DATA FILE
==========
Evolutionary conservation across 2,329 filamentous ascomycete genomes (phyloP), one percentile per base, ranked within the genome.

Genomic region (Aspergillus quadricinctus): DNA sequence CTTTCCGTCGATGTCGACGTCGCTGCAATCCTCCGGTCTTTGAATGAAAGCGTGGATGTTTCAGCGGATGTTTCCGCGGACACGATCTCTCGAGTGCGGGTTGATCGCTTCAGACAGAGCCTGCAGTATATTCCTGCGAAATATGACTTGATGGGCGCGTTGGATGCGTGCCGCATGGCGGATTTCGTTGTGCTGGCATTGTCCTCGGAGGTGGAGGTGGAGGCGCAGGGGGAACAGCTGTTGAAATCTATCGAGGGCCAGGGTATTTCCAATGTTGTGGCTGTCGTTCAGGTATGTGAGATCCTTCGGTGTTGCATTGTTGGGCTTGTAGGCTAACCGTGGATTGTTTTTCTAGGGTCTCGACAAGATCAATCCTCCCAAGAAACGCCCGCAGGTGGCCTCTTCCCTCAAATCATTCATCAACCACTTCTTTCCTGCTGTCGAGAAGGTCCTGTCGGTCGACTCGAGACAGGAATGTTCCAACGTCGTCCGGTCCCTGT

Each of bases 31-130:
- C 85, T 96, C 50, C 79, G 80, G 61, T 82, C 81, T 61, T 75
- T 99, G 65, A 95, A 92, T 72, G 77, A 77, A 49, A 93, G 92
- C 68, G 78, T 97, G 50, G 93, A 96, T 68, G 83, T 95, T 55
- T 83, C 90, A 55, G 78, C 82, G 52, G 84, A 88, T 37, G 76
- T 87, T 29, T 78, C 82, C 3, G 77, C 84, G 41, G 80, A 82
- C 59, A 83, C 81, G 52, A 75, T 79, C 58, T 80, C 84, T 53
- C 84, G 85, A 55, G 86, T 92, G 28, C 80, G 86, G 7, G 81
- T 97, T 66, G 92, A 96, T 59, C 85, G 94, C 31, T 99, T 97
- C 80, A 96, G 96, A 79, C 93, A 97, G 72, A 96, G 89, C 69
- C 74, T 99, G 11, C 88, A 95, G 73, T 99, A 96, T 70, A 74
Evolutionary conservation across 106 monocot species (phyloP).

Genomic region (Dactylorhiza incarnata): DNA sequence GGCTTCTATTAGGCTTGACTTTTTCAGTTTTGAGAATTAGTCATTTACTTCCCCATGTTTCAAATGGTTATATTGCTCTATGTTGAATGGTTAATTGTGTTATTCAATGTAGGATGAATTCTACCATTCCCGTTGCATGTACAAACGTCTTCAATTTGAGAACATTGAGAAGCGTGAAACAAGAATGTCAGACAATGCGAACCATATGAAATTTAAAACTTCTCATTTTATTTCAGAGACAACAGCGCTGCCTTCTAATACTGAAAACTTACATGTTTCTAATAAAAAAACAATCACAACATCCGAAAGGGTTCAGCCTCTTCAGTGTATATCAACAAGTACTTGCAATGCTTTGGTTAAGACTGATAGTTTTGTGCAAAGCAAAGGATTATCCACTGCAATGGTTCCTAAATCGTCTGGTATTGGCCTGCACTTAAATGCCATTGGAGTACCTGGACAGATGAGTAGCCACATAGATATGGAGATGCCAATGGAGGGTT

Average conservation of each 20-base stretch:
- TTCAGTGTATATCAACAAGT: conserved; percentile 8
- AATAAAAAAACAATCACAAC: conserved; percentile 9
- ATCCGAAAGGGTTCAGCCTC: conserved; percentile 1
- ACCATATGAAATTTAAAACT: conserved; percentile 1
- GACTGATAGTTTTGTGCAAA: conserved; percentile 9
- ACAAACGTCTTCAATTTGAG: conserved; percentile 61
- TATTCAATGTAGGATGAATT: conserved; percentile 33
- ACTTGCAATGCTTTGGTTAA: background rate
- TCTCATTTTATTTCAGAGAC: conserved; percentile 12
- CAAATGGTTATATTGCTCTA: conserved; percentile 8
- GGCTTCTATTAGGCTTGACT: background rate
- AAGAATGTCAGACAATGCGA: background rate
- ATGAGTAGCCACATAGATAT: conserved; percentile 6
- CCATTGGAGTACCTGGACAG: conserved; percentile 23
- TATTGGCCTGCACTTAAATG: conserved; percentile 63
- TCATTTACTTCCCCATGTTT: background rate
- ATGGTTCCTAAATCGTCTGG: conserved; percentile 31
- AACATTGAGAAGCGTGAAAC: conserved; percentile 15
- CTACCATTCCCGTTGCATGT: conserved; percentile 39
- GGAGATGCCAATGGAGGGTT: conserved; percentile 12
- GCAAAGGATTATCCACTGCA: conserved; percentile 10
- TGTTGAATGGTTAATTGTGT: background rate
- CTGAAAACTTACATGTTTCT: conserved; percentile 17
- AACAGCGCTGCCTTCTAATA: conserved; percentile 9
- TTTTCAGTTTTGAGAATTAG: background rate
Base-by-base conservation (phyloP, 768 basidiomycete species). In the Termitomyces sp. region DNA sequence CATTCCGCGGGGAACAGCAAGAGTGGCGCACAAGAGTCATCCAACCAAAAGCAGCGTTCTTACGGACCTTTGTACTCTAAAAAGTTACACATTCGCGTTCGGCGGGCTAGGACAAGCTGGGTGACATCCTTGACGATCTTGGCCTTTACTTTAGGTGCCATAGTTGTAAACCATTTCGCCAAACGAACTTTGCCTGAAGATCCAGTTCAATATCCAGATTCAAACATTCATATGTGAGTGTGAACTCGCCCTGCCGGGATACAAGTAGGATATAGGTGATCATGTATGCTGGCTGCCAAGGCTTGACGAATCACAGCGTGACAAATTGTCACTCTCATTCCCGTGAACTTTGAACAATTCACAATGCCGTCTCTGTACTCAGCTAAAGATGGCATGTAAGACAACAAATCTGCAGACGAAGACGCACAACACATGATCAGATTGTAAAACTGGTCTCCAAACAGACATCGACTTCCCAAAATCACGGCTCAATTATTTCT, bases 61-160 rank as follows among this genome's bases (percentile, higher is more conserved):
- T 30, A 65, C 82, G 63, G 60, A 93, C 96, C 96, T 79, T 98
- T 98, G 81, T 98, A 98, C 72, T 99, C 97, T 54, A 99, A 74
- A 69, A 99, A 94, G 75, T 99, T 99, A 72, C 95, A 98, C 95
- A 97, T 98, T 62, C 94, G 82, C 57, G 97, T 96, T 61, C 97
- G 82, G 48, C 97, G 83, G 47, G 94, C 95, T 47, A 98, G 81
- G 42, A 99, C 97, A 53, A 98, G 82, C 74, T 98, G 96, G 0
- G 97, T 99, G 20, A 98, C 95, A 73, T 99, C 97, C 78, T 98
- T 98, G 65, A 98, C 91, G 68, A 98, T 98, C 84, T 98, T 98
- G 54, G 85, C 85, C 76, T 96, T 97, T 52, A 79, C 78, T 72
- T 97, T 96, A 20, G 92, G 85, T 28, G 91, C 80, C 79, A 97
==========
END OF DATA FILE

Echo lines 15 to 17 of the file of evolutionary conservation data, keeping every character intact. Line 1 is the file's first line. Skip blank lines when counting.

Genomic region (Dactylorhiza incarnata): DNA sequence GGCTTCTATTAGGCTTGACTTTTTCAGTTTTGAGAATTAGTCATTTACTTCCCCATGTTTCAAATGGTTATATTGCTCTATGTTGAATGGTTAATTGTGTTATTCAATGTAGGATGAATTCTACCATTCCCGTTGCATGTACAAACGTCTTCAATTTGAGAACATTGAGAAGCGTGAAACAAGAATGTCAGACAATGCGAACCATATGAAATTTAAAACTTCTCATTTTATTTCAGAGACAACAGCGCTGCCTTCTAATACTGAAAACTTACATGTTTCTAATAAAAAAACAATCACAACATCCGAAAGGGTTCAGCCTCTTCAGTGTATATCAACAAGTACTTGCAATGCTTTGGTTAAGACTGATAGTTTTGTGCAAAGCAAAGGATTATCCACTGCAATGGTTCCTAAATCGTCTGGTATTGGCCTGCACTTAAATGCCATTGGAGTACCTGGACAGATGAGTAGCCACATAGATATGGAGATGCCAATGGAGGGTT

Average conservation of each 20-base stretch:
- TTCAGTGTATATCAACAAGT: conserved; percentile 8